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Latest Data Show That About 23,000 Food-Borne Illnesses Were Reported in 2008

Sept. 8, 2011 -- The latest numbers from the CDC show the U.S. had more than 1,000 outbreaks of food-borne disease in a single year.

The CDC study includes reports of illness from 2008, the most recent year that information is available.

The outbreaks caused 23,152 cases of illness, nearly 1,300 hospitalizations, and 22 deaths. But because most food-borne illnesses go unreported, the actual numbers are much higher. The CDC estimates that contaminated food causes as many as 48 million illnesses annually.

According to the CDC, a food-borne outbreak occurs when two or more cases of a similar illness are caused by a common food. An average of 24 such outbreaks were reported from each state or territory in 2008.

The total number of outbreaks was 10% less than the average number reported from 2003 to 2007. The number of outbreak-related illnesses in 2008 was also lower, by 5%.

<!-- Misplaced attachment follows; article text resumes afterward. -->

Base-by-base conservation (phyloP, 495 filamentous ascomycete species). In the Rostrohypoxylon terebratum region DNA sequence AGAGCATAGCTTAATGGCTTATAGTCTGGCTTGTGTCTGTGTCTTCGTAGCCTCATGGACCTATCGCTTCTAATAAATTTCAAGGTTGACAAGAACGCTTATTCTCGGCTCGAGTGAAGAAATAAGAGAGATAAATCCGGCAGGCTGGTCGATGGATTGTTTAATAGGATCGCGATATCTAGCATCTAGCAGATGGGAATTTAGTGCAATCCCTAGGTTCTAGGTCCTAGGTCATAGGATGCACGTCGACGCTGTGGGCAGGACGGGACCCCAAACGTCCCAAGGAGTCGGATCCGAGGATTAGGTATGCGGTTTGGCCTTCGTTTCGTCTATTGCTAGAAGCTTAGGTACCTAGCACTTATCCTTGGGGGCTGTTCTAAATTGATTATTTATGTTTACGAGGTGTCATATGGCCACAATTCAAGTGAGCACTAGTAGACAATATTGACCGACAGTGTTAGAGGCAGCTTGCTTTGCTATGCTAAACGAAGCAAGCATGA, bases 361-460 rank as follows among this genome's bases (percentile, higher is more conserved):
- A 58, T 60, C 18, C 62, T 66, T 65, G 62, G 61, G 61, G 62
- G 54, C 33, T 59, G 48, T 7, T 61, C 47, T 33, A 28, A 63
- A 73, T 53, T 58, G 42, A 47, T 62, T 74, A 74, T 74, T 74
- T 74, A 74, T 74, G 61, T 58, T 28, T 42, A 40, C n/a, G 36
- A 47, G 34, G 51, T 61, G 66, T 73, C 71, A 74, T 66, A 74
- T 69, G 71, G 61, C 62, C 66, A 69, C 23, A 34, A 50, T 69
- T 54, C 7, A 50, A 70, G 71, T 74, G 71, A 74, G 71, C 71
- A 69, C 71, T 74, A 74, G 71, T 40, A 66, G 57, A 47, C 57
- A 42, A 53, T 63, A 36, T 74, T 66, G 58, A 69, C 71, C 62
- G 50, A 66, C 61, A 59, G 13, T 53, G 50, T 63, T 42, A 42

Seventeen of the outbreaks crossed state lines, according to the CDC. Nine of those were caused by salmonella. Health officials identified the contaminated foods in six of those outbreaks: cantaloupe, cereal, ground turkey, ground white pepper, jalapeño and serrano peppers, and peanut butter.

Restaurant and deli food caused just over half of the 868 outbreaks that could be tied to a single location. Home cooking accounted for 15%.

Common Causes of Food-Borne Illness

As has been the case every year for the past 10 years, poultry, beef, and fish were the three most common culprits behind the various outbreaks reported. Health officials tied them to 32, 31, and 30 cases, respectively, or about 15% each.

The foods with the most outbreak-related illnesses were fruits and nuts (1,755 illnesses), vine vegetables (1,622 illnesses), and beef (952 illnesses). Salmonella in fruits, nuts, and vegetables caused more than 3,000 illnesses.

Salmonella caused 13 of the 22 deaths attributed to food-borne disease. No other cause came close.

Listeria was linked to three deaths. One death each was linked to norovirus and to mycotoxin, a substance produced by a fungus.

More people were hospitalized for salmonella poisoning than any other food-related cause, accounting for 62% of such cases. E. coli and norovirus accounted for 17% and 7% of hospitalizations, respectively.

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